Oregon Agriculture and Land-Use Planning

By Bernasek, Tim | Environmental Law, Winter 2006 | Go to article overview
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Oregon Agriculture and Land-Use Planning

Bernasek, Tim, Environmental Law

     A. Implementation of Current Planning
     B. Regulatory Reform
     A. Address Property Owners' Concerns Over Loss of Property
     B. Reduce the Cost of Regulatory Compliance
     C. Regionalize LCDC


Both land-use planning advocates and opponents cite various reasons to support or oppose the system of land-use planning that has been implemented in Oregon over the past thirty years. Orderly development, environmental protection, property rights, open space, transportation corridors, and affordable housing are only a few examples. This essay will focus on economic arguments as the basis of support for a system of statewide land-use planning. Specifically, this essay will focus on agriculture's impact on the state economy, and will argue for a system of land-use planning that designates land for agricultural uses as an important factor in maintaining the health of Oregon's agricultural economy. In addition to enhancing agriculture's viability, proper planning does in fact maximize private property interests. Finally, this essay will discuss sources of conflict that have arisen in the current model of land-use planning and suggest improvements for this system.

I should make it clear at the outset: the arguments laid out in this essay are mine. For most of my professional career, I have been privileged to represent the Oregon Farm Bureau Federation, the largest general agricultural association in the state. Without a doubt, many of the arguments I advance are the result of conclusions reached after wrestling with land-use planning issues on behalf of my client. However, I have not asked for, nor have I received the Farm Bureau's endorsement of the observations laid out in this essay.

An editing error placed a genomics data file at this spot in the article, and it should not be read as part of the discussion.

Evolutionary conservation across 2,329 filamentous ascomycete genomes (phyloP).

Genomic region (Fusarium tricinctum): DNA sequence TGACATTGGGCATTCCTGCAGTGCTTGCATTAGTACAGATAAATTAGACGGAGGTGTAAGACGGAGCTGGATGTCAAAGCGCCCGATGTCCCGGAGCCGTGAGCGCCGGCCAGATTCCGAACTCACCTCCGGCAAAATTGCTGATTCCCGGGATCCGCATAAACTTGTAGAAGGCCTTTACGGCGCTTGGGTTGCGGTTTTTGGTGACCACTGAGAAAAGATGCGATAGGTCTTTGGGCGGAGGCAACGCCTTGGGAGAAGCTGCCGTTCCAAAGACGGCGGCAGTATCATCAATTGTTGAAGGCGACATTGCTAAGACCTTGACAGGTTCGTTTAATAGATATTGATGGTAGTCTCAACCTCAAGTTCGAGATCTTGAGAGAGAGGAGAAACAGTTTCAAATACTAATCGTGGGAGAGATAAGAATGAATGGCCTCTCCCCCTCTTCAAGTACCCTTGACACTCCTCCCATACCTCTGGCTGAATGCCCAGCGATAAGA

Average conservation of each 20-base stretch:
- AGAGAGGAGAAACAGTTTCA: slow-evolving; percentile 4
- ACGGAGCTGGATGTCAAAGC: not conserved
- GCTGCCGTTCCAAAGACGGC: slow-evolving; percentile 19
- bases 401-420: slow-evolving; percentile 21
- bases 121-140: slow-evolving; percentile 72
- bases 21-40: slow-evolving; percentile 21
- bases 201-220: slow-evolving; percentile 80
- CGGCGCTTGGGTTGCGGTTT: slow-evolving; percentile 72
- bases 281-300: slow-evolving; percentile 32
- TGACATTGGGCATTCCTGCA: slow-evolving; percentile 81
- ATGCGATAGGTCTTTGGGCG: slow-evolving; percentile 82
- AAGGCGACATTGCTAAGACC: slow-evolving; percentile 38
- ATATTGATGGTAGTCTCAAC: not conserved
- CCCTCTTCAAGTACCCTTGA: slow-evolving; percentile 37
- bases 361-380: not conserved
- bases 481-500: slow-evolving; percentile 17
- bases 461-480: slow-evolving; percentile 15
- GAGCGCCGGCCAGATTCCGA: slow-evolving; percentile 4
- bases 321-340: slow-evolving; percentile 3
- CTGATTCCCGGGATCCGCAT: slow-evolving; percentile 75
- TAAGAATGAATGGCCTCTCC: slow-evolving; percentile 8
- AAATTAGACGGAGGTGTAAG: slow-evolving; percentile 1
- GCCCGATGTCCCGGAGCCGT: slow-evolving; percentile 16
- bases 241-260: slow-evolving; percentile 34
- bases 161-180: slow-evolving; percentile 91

Oregon agriculture continues to be a major player in Oregon's economy. Given its position as one of the top industries in the state, policymakers should focus on creating a regulatory environment conducive to maintaining, if not strengthening, agriculture's viability. To be clear, non-economic arguments could be made for preserving agriculture's presence in Oregon, like maintaining rural heritage, preserving open space, and others. However, these arguments will not be made here. Agriculture's position as one of the top industries in the state alone warrants policies, including sensible statewide land-use planning, that will enhance its position in the state's economy for years to come.

In spite of growing conventional wisdom that agriculture is part of some bygone era in Oregon and is fading as a presence in the state's economic picture, a few key statistics show this is simply not the case. Agriculture is the second largest industry in Oregon behind technology, accounting for over $4 billion dollars annually in direct farm input (1) and over $11 billion dollars in total economic activity to the state. (2) Nine percent of Oregon's jobs are connected to agriculture. (3) Approximately 9.5 % of Oregon's gross state product (GSP) is attributable to agriculture. (4) Agriculture is not just a major component of Oregon's rural economy. The majority of the Port of Portland's total tonnage of exports, about sixty percent, is agriculture sourced from Oregon and other states. (5)

On any given day, one could peruse the major daily newspapers in Oregon and find stories about efforts underway to build upon the state's high-tech sector. (6) Given its position as the top industry in the state, this is both understandable and appropriate. Agriculture too, as the second-largest player on the state's economic stage, warrants increased initiatives to maintain and strengthen its position. As will be discussed more fully below, sensible land-use planning policies that preserve and protect land for agricultural production are a vital component of, and must be a part of, any strategy to maintain a strong agricultural sector.

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